And if it seems all to “of-course-ish” in my summary, it’s anything but in the reading.  Hiro and Mateo are a good pairing, and they have become close friends.  The villagers, including the resident Samurai, are not just here to advance the plot, but are people with lives that have been disrupted, lives that they hope to be able to recover.  

Of the 7 books so far in the series, this has the least sword-play and violence, and the deepest exploration of character.  (Not that the first 6 ignore character.)

If you have not yet found Spann’s work, I encourage you to seek it out.  If you are already a reader, I probably don’t have to encourage you to read this one.  It’s a fine book.

[1]  Claws of the Cat; Blade of the Samurai; Flask of the Drunken Master; The Ninja’s Daughter Betrayal at Iga;;and Trial on Mount Koya.

[2] Tokyo.

Tuesday, December 24, 2019

Nicholas Meyer, The Adventure of the Peculiar Protocols

Nicholas Meyer, The Adventure of the Peculiar Protocols
Copyright © 2019 Nicholas Meyer
St. Martin’s Press/Minotaur Books
ISBN 978-1-250-22895-6

This is the fourth extension of the Holmes and Watson saga by Meyer, and, while it has its points, and ultimately makes its point clear, it is not, in my opinion, a particularly successful addition to the canon.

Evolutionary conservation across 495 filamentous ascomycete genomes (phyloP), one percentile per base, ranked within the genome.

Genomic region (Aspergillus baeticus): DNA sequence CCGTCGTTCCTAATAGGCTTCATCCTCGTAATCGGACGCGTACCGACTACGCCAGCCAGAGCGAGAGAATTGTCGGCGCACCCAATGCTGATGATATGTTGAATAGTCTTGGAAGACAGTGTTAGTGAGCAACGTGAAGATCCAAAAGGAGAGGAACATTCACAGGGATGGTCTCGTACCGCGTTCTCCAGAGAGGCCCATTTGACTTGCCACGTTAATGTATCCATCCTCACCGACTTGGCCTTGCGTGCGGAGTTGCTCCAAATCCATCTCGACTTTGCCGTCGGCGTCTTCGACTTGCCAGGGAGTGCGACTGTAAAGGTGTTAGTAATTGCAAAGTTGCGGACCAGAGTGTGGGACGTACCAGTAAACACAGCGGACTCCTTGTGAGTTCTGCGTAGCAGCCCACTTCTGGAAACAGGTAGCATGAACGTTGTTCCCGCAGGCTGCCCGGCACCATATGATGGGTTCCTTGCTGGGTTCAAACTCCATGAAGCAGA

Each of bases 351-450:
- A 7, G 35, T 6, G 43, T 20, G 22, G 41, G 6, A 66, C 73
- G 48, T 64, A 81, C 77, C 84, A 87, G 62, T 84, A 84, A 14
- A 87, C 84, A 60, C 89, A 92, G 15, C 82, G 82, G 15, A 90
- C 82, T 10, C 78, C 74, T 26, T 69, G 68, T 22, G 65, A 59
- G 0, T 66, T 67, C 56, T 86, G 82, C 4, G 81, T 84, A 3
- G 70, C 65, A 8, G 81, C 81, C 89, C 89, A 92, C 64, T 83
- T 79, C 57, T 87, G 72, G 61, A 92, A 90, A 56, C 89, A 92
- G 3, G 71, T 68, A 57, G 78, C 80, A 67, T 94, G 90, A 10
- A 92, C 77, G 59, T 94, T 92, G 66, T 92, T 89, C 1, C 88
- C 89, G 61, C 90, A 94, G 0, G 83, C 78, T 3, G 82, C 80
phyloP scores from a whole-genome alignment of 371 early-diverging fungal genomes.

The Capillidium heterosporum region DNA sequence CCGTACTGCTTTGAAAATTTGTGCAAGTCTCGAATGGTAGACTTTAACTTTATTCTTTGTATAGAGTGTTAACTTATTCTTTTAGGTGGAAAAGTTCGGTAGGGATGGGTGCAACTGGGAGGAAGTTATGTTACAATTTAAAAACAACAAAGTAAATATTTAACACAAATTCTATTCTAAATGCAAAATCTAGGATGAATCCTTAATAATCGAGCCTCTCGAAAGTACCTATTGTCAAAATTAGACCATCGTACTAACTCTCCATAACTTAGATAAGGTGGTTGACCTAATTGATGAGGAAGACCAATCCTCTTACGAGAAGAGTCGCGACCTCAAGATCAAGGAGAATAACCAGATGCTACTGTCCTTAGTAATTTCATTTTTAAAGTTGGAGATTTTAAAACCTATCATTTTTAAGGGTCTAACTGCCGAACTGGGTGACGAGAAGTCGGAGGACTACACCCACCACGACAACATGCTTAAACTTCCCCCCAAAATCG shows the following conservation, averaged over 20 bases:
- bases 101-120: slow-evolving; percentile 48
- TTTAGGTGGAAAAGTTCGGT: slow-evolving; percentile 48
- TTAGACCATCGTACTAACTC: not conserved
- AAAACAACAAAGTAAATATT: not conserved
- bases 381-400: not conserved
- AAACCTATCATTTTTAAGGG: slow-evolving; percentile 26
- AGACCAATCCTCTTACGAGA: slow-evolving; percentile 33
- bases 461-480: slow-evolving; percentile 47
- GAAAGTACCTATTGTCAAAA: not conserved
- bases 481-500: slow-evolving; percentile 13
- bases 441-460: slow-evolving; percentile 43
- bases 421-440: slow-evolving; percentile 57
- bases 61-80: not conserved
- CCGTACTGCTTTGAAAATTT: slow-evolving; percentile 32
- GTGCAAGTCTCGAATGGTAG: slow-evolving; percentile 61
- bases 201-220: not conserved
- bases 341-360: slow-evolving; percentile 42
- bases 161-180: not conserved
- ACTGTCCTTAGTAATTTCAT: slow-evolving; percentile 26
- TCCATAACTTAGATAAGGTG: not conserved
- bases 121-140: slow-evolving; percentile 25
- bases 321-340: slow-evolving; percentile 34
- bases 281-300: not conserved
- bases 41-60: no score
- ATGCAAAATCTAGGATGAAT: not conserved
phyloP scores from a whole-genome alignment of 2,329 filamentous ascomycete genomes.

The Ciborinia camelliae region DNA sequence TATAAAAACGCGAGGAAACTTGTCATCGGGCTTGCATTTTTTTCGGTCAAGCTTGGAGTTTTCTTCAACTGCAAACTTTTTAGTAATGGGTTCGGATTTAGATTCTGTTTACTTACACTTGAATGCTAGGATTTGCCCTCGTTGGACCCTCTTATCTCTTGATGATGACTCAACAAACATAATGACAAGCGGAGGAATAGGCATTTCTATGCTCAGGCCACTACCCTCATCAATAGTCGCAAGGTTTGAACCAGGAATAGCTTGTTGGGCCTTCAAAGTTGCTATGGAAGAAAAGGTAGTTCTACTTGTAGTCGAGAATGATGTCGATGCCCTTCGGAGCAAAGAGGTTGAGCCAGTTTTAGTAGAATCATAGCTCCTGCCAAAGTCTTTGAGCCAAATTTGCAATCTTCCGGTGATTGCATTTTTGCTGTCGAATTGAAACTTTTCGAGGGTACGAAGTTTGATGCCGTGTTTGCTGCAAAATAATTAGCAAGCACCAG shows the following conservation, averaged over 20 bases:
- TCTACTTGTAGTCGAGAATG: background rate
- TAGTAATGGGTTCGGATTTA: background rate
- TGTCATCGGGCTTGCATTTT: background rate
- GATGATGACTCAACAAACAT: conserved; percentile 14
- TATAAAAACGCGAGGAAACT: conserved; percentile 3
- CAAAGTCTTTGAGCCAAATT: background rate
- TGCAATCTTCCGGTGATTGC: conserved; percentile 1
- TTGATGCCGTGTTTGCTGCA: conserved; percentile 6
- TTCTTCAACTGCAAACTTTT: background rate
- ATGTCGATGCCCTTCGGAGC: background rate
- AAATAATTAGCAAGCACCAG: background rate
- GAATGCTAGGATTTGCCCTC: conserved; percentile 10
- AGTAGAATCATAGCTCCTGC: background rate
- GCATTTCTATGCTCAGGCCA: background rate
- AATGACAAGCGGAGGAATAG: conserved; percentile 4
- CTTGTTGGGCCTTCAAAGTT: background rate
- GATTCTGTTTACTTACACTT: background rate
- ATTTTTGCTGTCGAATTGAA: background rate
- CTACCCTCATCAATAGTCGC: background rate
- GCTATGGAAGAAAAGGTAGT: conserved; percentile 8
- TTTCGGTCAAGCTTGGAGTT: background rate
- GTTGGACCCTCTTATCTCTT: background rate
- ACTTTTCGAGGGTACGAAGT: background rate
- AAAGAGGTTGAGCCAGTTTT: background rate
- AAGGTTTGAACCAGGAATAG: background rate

Watson has married (for the third? time), to the sister of Constance Garnett (noted translator of Russian (and other) works of literature.  And Holmes has returned from seclusion.  And Mycroft Holmes has called upon Holmes to retrieve a document—The Protocols of the Elders of Zion—that had been taken from one of Mycroft’s agents (and the agent killed).  Watson, of course, joins Holmes in this quest, as does Anna Walling (a Russian émigré, married to an American millionaire), to act as interpreter for Holmes on this quest.

The quest is ultimately successful, in that the Protocols are found, and a confession of their being a document concocted for the Russian secret police.  But it is a failure, in that the Protocols continue to be disseminated [recently, as Meyer notes in his “Afterword.” Being published in Louisiana (2000) and California (2002)].